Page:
Search      Translate
with Jesus

R.S. Thomas (1913–2000)

Via Negativa

Why no! I never thought other than
That God is that great absence
In our lives, the empty silence
Within, the place where we go
Seeking, not in hope to
Arrive or find. He keeps the interstices
In our knowledge, the darkness
Between stars. His are the echoes
We follow, the footprints he has just
Left. We put our hands in
His side hoping to find
It warm. We look at people
And places as though he had looked
At them, too; but miss the reflection.

R.S. Thomas was born in Cardiff in 1913, the only child of Huw and Margeret. The family settled at Holyhead. He was awarded a bursary in 1932 to study at University College, Bangor, where he read Classics. In 1937 he was ordained as a priest in the Anglican Church in Wales. For twelve years, from 1942-54, Thomas was rector at Manafon. It was at this time that he published his first book of poetry, The Stones of the Field. In 1940 he married Mildred Eldridge, an English artist, they were to be married until her death in 1991. They had one son.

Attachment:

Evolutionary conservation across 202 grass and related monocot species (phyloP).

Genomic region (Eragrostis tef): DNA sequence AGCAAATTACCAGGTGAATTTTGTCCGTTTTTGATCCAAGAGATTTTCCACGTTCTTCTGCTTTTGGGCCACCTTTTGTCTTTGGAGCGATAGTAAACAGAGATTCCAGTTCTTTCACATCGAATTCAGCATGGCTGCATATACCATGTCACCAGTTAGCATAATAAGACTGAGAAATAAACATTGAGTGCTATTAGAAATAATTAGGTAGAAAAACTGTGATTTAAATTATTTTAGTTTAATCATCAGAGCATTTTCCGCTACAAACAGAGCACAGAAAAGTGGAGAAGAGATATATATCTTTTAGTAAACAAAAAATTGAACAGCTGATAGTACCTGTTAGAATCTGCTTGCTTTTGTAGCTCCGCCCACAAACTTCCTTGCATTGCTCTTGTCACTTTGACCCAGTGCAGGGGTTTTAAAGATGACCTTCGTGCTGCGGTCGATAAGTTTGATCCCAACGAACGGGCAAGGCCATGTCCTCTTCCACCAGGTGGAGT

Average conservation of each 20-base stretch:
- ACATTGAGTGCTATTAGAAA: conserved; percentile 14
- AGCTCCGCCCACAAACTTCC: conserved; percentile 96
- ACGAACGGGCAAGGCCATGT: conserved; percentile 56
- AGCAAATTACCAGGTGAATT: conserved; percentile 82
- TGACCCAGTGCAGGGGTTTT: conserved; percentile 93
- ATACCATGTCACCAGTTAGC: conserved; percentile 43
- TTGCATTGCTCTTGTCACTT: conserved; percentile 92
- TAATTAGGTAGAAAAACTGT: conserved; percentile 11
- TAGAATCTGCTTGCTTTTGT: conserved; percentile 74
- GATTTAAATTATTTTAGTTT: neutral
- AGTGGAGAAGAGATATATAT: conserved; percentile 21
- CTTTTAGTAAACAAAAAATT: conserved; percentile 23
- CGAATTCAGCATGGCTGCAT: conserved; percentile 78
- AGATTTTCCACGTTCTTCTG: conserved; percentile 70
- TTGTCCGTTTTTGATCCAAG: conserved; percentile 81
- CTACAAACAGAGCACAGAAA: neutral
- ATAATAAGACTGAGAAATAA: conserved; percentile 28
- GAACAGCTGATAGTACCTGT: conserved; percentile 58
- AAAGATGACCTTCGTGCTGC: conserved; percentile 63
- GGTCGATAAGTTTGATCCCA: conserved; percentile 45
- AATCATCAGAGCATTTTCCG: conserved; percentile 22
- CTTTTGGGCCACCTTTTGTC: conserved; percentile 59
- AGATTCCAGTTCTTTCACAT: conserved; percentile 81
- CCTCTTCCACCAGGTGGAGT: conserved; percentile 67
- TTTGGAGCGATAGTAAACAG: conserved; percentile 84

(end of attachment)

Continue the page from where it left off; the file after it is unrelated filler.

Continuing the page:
Thomas' poetry achieved a breakthrough with the publication of his fourth book Song at the Year's Turning which was critically very well received. It opened with a famous introduction by John Betjeman, one of his admirers. His position was also helped by winning the Royal Society of Literature's Heinemann Award.

He learnt the Welsh language, too late in life, he said, to be able to write poetry in it, and the sixties saw him working in a predominantly Welsh speaking community. He wrote two prose works in Welsh, Neb an autobiography and Blwyddyn yn Llyn which translates as 'A Year in Llyn'. In 1964 he won the Queen's Gold Medal for Poetry. He retired from the church in 1978.

Free from the constraints of the church he was able to become more political and active in campaigns that were important to him. He became a fierce advocate of Welsh Nationalism, although he never supported Plaid Cymru because he believed they did not go far enough in their opposition to England. He espoused a brand of Christian Pacifism, although he did, in principle, believe in the fire-bombing of English holiday cottages. On this subject he said "what is one death against the death of the whole Welsh nation?"

He was also active in wildlife preservation and worked with the RSPB and other Welsh volunteer organisations for the preservation of the Red kite. Typically he resigned his RSPB membership over their plans to introduce non-native kites to Wales.

In 1996 he was nominated for the Nobel Prize for Literature. He lost out to Seamus Heaney. After his death a memorial tribute was held in Westminster Abbey. Seamus Heaney, his friend, read the eulogy. From

Dan Clendenin:

Copyright © 2001–2024 by Daniel B. Clendenin. All Rights Reserved.
Joomla Developer Services by Help With